Annual leave is a staple for all employees and yet this was one of the first things to go out the window the second the pandemic hit. A lot of us are coming out the other side with a whole lot of holiday to use up, but unsure what to do with it. You may be feeling guilty about taking more time off after being on furlough (you shouldn’t) or wondering if you even have time to have a break with work being so busy (you do!).

Taking regular time off gives you the opportunity to rest, refresh and recharge. No matter how much you love your job, having a break every now and again is essential for looking after your physical and mental well-being, maintaining a healthy work/life balance and can help to avoid a build-up of stress and burnout. Think of booking annual leave as an act of self-love!

Read our advice on how to manage holiday and taking time off!

Built up a lot of holiday days and worried you might run out of time to take them?

Review your contract and employee handbook to see if your employer allows you to carry over any unused leave into the next holiday year. Some companies have a strict use-it-or-lose-it policy or may consider a request to carry leave over in exceptional circumstances, so make sure you are aware of your employer’s stance on this.

It’s important to note that normally employers are legally obliged to ensure their employees use at least 4 weeks of their statutory entitlement in the relevant holiday year, however in March 2020 the government temporarily relaxed the rules on carrying over annual leave, meaning some workers who were unable to take all their statutory annual leave due to Covid-19 can carry it over into the next 2 years.

Saving your holiday for a rainy day?

Don’t be a save-it-up Sally – Be wary of storing up your holiday to use at the end of the year, because you may find that your big time off request cannot be granted. If everyone booked December off there would be no one left to work! Instead, look at spreading it out evenly across the year – your employer may even ask for you to book a percentage of your holiday entitlement by certain times of the year, e.g., at least 75% booked by September (if your holiday runs 1st January – 31st December). Not only will regularly breaks mean you are getting frequent opportunities to recharge your batteries, but your line manager will likely thank you for it too!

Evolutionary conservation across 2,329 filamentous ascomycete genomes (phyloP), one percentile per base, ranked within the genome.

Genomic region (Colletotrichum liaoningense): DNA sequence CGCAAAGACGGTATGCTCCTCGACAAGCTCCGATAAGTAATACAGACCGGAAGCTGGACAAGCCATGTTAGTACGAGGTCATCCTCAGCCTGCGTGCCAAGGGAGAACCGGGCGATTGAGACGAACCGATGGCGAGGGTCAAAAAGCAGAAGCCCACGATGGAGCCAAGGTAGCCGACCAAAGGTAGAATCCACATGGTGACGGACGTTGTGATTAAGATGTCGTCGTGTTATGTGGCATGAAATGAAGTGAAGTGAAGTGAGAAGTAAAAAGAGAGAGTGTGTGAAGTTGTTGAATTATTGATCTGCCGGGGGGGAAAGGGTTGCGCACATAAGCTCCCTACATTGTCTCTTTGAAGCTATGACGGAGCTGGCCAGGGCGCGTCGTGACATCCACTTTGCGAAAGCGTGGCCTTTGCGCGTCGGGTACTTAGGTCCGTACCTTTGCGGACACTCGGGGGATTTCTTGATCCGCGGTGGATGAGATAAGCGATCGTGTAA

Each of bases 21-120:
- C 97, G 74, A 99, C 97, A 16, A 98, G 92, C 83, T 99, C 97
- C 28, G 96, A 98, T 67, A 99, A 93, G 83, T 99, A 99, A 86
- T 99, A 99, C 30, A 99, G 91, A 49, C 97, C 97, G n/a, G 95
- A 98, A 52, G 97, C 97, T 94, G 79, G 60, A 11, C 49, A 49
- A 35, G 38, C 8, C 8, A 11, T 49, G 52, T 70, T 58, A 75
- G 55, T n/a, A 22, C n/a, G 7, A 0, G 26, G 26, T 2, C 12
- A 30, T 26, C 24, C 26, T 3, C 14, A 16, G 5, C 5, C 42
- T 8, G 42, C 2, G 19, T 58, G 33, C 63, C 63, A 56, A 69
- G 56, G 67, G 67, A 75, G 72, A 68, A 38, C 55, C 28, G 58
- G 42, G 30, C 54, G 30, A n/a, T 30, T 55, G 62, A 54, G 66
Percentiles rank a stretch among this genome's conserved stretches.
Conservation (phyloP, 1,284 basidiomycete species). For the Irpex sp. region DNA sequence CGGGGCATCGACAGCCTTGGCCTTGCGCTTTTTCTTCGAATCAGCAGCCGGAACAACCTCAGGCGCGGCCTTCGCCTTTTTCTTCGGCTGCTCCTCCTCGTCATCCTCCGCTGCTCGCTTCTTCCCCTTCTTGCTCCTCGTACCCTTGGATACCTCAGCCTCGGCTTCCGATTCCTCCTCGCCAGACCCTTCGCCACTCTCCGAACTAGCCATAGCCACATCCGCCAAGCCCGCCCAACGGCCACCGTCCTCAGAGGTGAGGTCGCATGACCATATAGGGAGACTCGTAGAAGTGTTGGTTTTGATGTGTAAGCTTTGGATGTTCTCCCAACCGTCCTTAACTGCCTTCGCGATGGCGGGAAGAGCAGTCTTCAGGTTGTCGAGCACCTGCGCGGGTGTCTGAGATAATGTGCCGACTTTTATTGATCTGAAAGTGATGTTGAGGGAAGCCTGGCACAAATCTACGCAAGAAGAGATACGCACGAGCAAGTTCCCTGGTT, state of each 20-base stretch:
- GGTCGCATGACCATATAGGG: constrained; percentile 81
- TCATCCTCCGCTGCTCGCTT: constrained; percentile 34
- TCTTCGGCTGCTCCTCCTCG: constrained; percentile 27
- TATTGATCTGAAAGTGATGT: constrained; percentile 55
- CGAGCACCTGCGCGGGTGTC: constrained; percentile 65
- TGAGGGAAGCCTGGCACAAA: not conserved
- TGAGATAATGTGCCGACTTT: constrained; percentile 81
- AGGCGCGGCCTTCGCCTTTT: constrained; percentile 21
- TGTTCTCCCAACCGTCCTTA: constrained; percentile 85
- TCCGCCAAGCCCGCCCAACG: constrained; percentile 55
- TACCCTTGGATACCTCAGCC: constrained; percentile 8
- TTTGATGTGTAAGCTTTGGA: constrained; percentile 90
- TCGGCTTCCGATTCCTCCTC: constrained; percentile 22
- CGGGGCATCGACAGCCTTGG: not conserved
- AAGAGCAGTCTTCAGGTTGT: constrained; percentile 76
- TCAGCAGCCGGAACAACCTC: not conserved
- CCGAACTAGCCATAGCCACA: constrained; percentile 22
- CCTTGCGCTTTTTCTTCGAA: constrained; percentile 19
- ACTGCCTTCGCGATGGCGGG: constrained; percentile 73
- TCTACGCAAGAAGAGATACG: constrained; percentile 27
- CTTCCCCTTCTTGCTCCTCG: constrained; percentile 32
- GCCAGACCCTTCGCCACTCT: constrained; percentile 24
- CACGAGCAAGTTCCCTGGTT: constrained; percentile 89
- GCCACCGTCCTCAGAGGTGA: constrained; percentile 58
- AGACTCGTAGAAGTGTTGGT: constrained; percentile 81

How to plan and strategize

It’s not often operationally viable for a business to allow more than a certain number of employees to take leave at the same time, or to be off at peak times, so bear this in mind when planning your holidays and down-time. If possible, avoid school holidays, summer and time around public holidays, and talk to your Line Manager to see when the least-requested times of year are. You could even consider booking a long weekend every 6 weeks instead of a big two-week holiday – little and often can be as refreshing as a nice long break!

If you would like more HR advice and guidance on this, please get in touch! Drop us an email at